“In most countries the state owns data, and the citizens may see it. In Estonia, people own data, and the state may use it.” This pithy summary, by Doris Pöld of the Estonian Association of Information Technology, aptly describes a level of mutual trust not often seen, even in advanced democracies. But trust alone cannot protect a citizen’s data. The country’s e-Governance system relies on two features designed to protect the integrity of all data:
1. Decentralization of information
There is no single repository for the data on Estonian citizens. The police, population office, tax authorities, land registry and other services each have their own servers, protected in turn by a security server, linked within a sort of Estonian intranet called X-road. No department can see another’s data without explicit authorisation. The police, for example, can access the weapons registry but not the tax rolls. Citizens access their data – a traffic violation or medical record – with their ID cards or mobile phones. But neither the ID card nor the mobile phone contains actual data. They are merely encrypted authentication devices that, together with the user’s PIN code, confirm his identity.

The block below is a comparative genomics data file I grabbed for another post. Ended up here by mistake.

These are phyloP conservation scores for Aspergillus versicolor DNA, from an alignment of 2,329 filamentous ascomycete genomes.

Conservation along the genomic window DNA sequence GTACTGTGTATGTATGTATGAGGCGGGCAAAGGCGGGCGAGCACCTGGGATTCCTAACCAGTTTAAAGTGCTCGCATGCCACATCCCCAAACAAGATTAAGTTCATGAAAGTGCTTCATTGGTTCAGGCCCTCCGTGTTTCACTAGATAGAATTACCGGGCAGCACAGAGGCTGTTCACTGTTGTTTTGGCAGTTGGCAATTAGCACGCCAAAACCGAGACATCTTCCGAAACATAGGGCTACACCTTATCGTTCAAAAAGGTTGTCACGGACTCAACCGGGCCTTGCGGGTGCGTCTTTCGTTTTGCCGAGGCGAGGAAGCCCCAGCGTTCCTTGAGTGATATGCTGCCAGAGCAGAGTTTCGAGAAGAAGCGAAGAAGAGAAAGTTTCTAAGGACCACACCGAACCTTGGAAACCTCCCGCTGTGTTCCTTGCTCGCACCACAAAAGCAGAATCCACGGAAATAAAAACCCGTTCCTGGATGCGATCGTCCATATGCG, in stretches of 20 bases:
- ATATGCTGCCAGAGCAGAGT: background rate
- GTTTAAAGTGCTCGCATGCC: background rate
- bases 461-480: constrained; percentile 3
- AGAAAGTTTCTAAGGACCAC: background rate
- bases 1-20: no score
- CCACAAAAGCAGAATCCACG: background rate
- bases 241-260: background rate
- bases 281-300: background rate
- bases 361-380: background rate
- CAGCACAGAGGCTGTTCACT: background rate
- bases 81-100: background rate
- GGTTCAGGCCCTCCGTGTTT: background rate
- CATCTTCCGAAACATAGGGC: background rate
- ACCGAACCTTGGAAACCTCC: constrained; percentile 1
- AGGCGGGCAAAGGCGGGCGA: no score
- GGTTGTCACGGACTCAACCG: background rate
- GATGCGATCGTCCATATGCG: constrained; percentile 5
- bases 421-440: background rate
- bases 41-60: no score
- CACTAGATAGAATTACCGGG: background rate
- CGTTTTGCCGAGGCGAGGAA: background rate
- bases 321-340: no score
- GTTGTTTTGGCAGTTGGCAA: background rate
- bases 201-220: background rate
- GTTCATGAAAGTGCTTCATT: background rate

2. KSI (Keyless Signature Infrastructure) Technology
This is Estonia’s killer app. It is not a firewall but a system that protects the integrity of every shred of data by assigning it a unique fingerprint. Anytime anyone so much as looks at information, not to mention changes it, a transparent record is created. So if an official looks up your driver’s license, you can see who it was. If he checks your driver’s license too often, you can ask why. “Whatever you may think of Edward Snowden, he couldn’t have done what he did if the National Security Agency had KSI”, says Matthew Johnson, chief technology officer of GuardTime, the Estonian company that created KSI. GuardTime now has a Washington office that sells KSI to the U.S. government.